With a legitimate center and credible depth, Nevada won’t have to ride five or six players to heavy minutes at the end of the season like last season. The Martin twins are game changers, especially since Cody’s late-season move to point guard. Caleb Martin remains the league’s best overall player while Caroline isn’t far behind.
Nevada won’t be tested as much as other Final Four contenders thanks to a light Mountain West (more on that in a moment) but they still have the talent and experience to make a deep run in March. Now that they are the hunted, it’ll be fascinating to see how Nevada handles the immense pressure of being a national contender.
2. San Diego State has a chance to return to the NCAA tournament
After stealing an NCAA tournament bid last season by winning the conference tournament, San Diego State returns most of the core from that group. Replacing Trey Kell and Malik Pope won’t be easy, but the Aztecs will hope that some enticing young players develop into consistent go-to players.
It starts with sophomore Jalen McDaniels. The 6-foot-10 forward transitioned into a starter late last season as he started putting up double-doubles and showing scary potential at the end of the season. He’s firmly on the NBA radar — a potential first-round pick. McDaniels also has never scored more than 19 points in a college game. At the end of last season, McDaniels didn’t produce in some big games.
Other key players returning for San Diego State include senior guards Devin Watson and Jeremy Hemsley while sophomore forward Matt Mitchell was also an effective freshman as a double-figure scorer. If the young frontcourt develops while the senior backcourt stays consistent, then San Diego State might not need to win a tournament to get a bid. They’ve already knocked off Nevada twice last season and won’t be scared to face them. If the Aztecs earn some quality win like that, they might be good enough to be the league’s second tournament team.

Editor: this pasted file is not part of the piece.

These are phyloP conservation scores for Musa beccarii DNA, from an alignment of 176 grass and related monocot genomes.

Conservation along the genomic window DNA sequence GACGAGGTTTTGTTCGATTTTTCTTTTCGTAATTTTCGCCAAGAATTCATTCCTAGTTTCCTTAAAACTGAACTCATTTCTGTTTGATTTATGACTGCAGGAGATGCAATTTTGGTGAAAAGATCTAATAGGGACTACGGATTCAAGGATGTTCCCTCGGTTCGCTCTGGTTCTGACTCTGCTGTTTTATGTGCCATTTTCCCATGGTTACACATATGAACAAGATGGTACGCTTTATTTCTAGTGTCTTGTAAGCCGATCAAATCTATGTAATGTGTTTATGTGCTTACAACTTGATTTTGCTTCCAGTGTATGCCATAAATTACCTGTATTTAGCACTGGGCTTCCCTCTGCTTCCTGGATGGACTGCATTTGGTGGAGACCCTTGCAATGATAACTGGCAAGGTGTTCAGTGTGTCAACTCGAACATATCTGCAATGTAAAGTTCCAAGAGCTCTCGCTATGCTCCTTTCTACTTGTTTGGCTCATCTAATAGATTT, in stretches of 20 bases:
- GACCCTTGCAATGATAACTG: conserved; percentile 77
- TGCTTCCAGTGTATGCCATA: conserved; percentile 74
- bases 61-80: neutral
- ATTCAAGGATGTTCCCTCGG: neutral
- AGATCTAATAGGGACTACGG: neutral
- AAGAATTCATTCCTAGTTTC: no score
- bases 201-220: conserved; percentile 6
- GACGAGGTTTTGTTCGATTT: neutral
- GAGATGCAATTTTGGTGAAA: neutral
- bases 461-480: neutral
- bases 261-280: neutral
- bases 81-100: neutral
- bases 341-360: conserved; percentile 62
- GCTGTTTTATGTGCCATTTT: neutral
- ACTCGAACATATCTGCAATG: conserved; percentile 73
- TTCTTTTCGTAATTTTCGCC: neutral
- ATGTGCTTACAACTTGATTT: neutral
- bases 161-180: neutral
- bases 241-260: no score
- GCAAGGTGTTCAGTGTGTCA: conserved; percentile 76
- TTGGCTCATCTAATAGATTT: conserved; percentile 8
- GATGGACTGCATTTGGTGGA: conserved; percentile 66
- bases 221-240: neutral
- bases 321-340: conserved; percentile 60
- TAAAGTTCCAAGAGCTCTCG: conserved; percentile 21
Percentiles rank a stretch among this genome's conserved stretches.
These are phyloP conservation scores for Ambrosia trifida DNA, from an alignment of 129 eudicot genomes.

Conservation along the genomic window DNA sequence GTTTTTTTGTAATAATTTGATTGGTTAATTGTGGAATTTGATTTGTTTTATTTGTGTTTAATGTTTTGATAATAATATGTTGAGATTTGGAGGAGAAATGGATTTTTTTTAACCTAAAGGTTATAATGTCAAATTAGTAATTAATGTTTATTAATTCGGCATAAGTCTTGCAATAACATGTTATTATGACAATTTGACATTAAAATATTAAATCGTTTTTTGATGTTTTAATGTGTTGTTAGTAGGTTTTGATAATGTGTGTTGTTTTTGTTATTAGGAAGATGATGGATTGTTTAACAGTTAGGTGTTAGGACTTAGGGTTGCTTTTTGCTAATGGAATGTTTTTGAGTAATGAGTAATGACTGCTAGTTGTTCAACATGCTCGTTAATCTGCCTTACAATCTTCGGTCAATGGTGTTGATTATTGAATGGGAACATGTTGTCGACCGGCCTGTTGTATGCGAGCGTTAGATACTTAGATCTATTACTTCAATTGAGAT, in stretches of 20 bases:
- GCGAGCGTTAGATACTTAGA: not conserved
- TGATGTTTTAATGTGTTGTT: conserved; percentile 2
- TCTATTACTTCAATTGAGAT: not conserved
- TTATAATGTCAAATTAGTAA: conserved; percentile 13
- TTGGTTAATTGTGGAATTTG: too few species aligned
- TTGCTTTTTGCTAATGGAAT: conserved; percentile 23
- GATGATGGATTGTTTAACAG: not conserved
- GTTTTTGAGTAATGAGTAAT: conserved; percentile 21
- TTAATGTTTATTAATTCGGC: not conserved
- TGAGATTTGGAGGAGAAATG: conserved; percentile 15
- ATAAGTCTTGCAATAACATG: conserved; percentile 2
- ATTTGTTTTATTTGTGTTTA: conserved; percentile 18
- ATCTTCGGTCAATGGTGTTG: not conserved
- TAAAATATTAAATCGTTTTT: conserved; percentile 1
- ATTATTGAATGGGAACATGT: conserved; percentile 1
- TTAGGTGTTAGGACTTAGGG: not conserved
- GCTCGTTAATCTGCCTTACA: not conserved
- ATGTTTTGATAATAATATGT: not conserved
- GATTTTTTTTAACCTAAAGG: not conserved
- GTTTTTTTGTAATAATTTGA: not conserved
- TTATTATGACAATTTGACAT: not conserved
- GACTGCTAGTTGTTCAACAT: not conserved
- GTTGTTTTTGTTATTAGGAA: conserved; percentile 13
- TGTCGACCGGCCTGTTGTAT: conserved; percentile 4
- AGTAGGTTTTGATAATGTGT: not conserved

3. New Mexico has some intriguing transfers as they hope for NCAA tournament return
The Lobos are the wild card in the Mountain West this season thanks to some talented transfers. It’s unfortunate that guard JaQuan Lyle will miss the season with injury. But New Mexico still has the frontcourt of Vance Jackson (UConn) and Carlton Bragg (Kansas/Arizona State) to work with.
Although New Mexico loses four of its top five leading scorers from last season, Bragg and Jackson have a chance to make an immediate impact. Jackson provides some stretch ability while Bragg had the talent to once be a McDonald’s All-American.
Underrated senior guard Anthony Mathis is also back along with sophomore Makuach Maluach. Both Mathis and Maluach shot better than 46 percent from three-point range last season. Senior Dane Kuiper is a returning starter who should provide some experience on the wing. With knockdown shooters, and capable interior play, New Mexico could surprise this season, as they have some talented players to work with.
4. The Mountain West has three new head coaches